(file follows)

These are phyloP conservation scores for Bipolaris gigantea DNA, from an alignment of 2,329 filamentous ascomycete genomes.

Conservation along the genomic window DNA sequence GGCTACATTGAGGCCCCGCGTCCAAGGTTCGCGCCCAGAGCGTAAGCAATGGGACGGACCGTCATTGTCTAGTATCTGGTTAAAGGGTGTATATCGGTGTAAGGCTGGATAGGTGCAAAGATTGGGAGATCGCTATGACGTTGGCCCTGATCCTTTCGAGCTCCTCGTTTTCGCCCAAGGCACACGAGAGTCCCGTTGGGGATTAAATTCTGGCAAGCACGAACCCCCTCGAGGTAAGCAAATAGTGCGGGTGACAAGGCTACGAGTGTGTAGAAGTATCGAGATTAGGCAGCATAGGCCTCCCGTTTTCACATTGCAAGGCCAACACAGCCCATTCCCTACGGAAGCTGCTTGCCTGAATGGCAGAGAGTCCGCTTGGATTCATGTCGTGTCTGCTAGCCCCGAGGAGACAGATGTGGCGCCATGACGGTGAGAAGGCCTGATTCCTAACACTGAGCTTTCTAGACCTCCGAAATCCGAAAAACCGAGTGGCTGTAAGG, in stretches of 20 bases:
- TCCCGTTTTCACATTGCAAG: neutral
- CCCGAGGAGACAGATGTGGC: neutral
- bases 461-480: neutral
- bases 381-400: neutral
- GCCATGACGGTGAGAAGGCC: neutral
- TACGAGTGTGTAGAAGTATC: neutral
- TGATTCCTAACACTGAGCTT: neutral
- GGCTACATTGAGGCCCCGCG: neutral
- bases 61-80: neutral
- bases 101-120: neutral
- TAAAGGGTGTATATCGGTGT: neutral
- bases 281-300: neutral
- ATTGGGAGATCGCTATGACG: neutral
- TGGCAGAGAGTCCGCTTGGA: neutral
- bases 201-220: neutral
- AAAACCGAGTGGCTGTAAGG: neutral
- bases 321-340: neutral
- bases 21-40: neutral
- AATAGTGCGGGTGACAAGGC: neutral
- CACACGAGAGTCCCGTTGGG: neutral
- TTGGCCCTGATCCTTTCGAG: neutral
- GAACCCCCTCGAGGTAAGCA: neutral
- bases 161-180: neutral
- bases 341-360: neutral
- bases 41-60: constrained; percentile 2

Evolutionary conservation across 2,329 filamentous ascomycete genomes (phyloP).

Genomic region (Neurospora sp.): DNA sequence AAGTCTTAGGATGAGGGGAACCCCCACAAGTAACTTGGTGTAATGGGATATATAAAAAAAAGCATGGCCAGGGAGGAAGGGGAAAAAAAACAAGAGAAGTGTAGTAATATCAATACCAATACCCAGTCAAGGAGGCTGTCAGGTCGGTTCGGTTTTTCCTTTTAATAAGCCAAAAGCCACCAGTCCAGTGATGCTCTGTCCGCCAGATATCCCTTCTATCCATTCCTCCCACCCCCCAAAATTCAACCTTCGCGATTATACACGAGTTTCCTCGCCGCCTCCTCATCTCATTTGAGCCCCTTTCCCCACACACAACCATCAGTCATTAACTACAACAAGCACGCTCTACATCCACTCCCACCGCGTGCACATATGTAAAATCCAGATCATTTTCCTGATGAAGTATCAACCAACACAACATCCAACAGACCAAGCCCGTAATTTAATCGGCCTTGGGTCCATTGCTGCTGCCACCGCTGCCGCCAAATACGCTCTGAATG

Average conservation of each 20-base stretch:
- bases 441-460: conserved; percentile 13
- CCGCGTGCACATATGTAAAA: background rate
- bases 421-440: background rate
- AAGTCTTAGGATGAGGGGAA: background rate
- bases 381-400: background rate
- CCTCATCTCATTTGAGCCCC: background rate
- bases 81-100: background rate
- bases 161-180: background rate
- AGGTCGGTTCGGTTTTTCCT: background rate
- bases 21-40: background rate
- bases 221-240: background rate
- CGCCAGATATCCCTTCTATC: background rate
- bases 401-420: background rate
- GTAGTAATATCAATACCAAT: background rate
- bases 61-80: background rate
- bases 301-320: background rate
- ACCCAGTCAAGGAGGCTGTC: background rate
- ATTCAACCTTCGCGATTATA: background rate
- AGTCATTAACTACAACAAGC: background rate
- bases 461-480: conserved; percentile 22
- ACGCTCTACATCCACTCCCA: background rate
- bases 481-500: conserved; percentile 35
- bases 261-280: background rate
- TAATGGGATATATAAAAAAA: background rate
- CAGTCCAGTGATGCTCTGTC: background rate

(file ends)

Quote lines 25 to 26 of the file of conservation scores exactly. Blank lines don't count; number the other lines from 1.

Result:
- bases 161-180: neutral
- bases 341-360: neutral